Gaurav Bhatia | Wardrobe whizz2 min read . Updated: 16 Aug 2014, 12:04 AM IST
The Mumbai-based fashion aficionado on Jaipur fabric for shirts, printed pochettes, and Italian footwear
Out of The Closet | Gaurav Bhatia
It is 3pm and at Gaurav Bhatia’s Mumbai residence, the offer of champagne precedes that of tea. For the director, marketing, Moët Hennessy India, it does seem more apt than indulgent, much like his fashion choices. Although very luxurious, you see a point to his clothes as he explains every purchase with the same knowledge and care with which he talks about his art collection. In fact, he explains that the process for shopping and buying art is the same for him. “I do my research when I am abroad; speak to locals, hit art galleries and then shop. Style is the way you curate your life. It’s never just about the clothes."
His walk-in closet is a reflection of his love for the classic and rare. Not too large but spacious enough, lined with vintage pure teakwood cupboards and made cozy with a Turkish kiln, a wooden chair and lamps. “I wanted this to be like a den," he explains. For Bhatia, “good manners and great conversation" may be real style, but we also spoke to him about his fashion choices and obsession with scarves and shawls. Edited excerpts:
You travel to Asia and Europe often. How does your workwear change in these continents?
I usually wear double-cuffed white shirts, nothing cleaner and fresher than that. My favourite place to buy them is Charvet, a French brand that has 114 shades of white! I do enjoy adding a bit of maverick through my accessories, such as cufflinks, ties and pochettes. I carry an old grey Moynat ostrich skin bag I bought in Paris years ago that holds everything.
Are you obsessed with accessories?
I also collect shawls, pashminas and scarves, and have at least 50 of them. I like to add a touch of India to my look while travelling and the old jamavars from Srinagar or shawls bought from Delhi add a bit of swagger that I love. I don’t wear jewellery but I have one turquoise ring by Pomellato—it reminds me of Portofino and the ocean.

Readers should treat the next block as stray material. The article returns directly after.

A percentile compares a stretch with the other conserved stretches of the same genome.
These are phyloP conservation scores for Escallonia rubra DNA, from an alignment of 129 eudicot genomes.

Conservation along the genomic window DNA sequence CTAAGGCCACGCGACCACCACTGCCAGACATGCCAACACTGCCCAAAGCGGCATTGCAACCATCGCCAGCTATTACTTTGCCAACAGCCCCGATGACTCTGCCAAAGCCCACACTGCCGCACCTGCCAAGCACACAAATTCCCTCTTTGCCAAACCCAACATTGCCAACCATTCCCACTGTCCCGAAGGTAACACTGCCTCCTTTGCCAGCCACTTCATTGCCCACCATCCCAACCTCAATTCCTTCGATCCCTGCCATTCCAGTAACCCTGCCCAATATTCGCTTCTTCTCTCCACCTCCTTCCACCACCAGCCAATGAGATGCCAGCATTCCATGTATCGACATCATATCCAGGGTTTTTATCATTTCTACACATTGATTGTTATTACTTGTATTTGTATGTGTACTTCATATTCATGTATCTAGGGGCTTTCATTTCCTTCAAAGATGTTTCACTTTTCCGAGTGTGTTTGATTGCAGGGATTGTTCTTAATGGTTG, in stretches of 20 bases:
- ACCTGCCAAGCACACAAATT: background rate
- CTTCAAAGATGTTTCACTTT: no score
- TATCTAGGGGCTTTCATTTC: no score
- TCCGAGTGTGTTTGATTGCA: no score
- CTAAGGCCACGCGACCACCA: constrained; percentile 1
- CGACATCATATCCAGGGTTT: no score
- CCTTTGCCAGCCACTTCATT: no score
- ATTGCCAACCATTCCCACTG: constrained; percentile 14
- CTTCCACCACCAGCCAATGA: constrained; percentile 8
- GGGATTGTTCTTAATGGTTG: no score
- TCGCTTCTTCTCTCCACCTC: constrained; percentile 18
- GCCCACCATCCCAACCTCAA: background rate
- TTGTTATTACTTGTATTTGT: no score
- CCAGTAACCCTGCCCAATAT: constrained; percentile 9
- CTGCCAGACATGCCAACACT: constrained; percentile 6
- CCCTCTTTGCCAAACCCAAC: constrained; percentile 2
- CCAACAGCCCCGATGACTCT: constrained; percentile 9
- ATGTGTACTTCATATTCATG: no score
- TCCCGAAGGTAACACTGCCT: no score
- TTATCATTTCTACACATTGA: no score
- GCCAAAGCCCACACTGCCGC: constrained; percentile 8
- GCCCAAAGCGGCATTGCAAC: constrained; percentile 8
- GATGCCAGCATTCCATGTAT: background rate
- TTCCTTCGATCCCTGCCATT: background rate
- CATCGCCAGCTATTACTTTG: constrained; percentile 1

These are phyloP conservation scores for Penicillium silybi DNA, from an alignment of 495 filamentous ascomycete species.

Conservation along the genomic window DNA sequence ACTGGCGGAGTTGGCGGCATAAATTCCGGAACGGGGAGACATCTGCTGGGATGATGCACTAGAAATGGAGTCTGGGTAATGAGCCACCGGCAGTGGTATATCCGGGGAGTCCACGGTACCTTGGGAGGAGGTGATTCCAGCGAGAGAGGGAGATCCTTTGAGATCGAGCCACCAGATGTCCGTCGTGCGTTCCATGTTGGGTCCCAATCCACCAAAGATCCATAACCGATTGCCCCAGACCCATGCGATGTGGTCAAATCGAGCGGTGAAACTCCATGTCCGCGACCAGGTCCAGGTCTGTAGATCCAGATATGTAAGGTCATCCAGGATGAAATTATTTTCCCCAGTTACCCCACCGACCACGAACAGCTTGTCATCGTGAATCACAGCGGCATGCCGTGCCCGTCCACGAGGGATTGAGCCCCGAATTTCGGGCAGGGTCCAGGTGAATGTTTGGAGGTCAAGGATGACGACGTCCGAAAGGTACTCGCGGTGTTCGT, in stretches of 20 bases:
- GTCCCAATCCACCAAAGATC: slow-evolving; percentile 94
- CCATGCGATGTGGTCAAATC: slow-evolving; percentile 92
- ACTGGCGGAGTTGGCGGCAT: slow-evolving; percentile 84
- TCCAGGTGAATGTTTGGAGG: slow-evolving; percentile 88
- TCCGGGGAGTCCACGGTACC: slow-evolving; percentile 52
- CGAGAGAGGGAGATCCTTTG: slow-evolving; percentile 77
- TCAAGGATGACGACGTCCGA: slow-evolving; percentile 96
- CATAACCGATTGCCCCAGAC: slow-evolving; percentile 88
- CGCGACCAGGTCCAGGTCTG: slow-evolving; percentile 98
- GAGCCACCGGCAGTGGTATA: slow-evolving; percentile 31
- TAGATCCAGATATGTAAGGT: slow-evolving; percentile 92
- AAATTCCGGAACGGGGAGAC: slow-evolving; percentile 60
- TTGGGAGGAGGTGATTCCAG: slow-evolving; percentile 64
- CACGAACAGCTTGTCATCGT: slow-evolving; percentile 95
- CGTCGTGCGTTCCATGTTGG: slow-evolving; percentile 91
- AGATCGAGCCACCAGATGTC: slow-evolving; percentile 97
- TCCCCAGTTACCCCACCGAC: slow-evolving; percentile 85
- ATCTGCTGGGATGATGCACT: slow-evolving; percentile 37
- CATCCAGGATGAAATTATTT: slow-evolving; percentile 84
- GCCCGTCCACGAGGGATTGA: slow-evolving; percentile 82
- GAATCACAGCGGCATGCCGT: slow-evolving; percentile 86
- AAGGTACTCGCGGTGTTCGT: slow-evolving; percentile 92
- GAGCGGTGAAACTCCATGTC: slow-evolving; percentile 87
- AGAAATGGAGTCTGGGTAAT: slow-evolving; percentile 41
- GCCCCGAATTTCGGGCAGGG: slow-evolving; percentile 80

How do you style your Indian wardrobe?
I don’t like the overdone Indian look, with too many colours and embellishments, but I like wearing kurta-pyjamas. Or it can be as simple as adding kainchi Kolhapuris with my trousers. I wear Raghavendra Rathore’s Jodhpur pants with linen or Polo shirts and Abu Jani-Sandeep Khosla’s Chikan work on light-coloured kurta-pyjamas with a sliver of gota. I like crisp cotton kurtas by Brigitte Singh of Jaipur. I’ve recently bought fabric from Idli by Thierry Journo from Jaipur and made simple kurtas.
What do you enjoy about shopping?
Any skeletons in your closet?
All the trendy stuff I bought in my 20s—Moschino, Versace, etc. I am a 1980s child and now when I look at the stuff, I think, did I actually wear that? Today I am a “less is more" person. I prefer to buy curated pieces that are classics and age well.
Many pieces have been passed down to you as family heirlooms. Do you enjoy vintage?
What would you suggest as grooming essentials?
A Biotherm moisturizer, some hair wax from Aesop, Aveda shampoo, and I am good to go. I like clean, simple fragrances from real perfumeries. I use Acqua di Parma Bergamotto di Calabria by day and Tabarome, Green Irish Tweed or Vetiver by Creed for the night. I recently made my own fragrance at an old artisan perfume house in Grasse—inspired by the sights and scents of the beautiful Italian coast—an amalgam of tobacco, Sicilian lemon and amber.